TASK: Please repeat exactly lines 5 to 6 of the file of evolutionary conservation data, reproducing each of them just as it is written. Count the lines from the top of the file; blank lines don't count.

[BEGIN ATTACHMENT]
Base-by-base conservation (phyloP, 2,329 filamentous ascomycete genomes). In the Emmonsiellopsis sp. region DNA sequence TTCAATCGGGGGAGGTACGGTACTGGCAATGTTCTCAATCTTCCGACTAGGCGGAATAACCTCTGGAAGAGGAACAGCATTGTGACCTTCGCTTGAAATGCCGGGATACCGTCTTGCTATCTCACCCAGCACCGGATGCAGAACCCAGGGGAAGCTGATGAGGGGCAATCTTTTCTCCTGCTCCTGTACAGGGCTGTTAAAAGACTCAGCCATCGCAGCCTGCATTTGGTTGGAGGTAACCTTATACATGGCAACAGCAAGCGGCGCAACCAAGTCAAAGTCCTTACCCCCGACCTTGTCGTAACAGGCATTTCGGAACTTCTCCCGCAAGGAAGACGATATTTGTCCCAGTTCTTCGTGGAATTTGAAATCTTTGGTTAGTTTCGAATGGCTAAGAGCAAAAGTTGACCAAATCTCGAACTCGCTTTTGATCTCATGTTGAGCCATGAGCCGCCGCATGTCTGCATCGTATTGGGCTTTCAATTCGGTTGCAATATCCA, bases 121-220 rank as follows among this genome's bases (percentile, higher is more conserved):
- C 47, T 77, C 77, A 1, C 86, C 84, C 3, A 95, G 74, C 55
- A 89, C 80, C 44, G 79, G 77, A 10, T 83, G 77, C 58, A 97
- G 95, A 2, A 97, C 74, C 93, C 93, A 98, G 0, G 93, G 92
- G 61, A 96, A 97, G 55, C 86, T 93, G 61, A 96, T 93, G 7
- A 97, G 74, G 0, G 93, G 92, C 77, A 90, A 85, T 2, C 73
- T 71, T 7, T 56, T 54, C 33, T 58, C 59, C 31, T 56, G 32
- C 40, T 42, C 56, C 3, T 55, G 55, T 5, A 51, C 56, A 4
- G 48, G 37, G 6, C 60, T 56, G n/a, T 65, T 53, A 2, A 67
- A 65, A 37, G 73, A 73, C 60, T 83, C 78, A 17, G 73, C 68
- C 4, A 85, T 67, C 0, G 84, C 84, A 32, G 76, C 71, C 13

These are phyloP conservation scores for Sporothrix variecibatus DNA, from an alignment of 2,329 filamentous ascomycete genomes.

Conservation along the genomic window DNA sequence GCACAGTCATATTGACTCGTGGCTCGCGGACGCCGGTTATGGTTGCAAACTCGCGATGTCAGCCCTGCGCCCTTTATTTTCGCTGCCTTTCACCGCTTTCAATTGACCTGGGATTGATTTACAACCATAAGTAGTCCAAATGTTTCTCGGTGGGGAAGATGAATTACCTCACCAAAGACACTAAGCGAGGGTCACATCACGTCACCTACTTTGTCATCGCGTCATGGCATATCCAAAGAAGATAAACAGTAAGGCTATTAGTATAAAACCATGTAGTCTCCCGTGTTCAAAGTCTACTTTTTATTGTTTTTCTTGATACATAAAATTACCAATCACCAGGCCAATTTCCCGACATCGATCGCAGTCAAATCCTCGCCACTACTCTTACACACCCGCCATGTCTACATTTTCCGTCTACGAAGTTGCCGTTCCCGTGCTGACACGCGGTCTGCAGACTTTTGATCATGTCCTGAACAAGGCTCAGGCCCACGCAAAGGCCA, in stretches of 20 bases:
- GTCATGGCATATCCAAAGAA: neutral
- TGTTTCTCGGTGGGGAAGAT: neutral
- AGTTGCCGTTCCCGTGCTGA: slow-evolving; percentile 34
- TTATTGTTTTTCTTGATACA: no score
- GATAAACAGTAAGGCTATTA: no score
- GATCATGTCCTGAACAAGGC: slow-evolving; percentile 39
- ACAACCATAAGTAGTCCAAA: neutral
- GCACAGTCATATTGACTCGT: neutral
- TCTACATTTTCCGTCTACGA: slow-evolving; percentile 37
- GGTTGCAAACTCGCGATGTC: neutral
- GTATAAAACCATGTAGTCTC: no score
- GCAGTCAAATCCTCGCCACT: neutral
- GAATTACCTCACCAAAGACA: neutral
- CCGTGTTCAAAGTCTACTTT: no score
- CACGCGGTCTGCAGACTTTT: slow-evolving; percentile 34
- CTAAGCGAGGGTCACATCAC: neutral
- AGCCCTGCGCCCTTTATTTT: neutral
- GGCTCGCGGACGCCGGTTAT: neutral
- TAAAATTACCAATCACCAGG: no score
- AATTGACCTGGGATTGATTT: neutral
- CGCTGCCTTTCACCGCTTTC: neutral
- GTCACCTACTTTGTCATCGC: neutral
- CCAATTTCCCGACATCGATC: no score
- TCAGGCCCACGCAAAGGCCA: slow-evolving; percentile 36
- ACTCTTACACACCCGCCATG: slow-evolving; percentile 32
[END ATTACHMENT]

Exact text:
- G 61, A 96, A 97, G 55, C 86, T 93, G 61, A 96, T 93, G 7
- A 97, G 74, G 0, G 93, G 92, C 77, A 90, A 85, T 2, C 73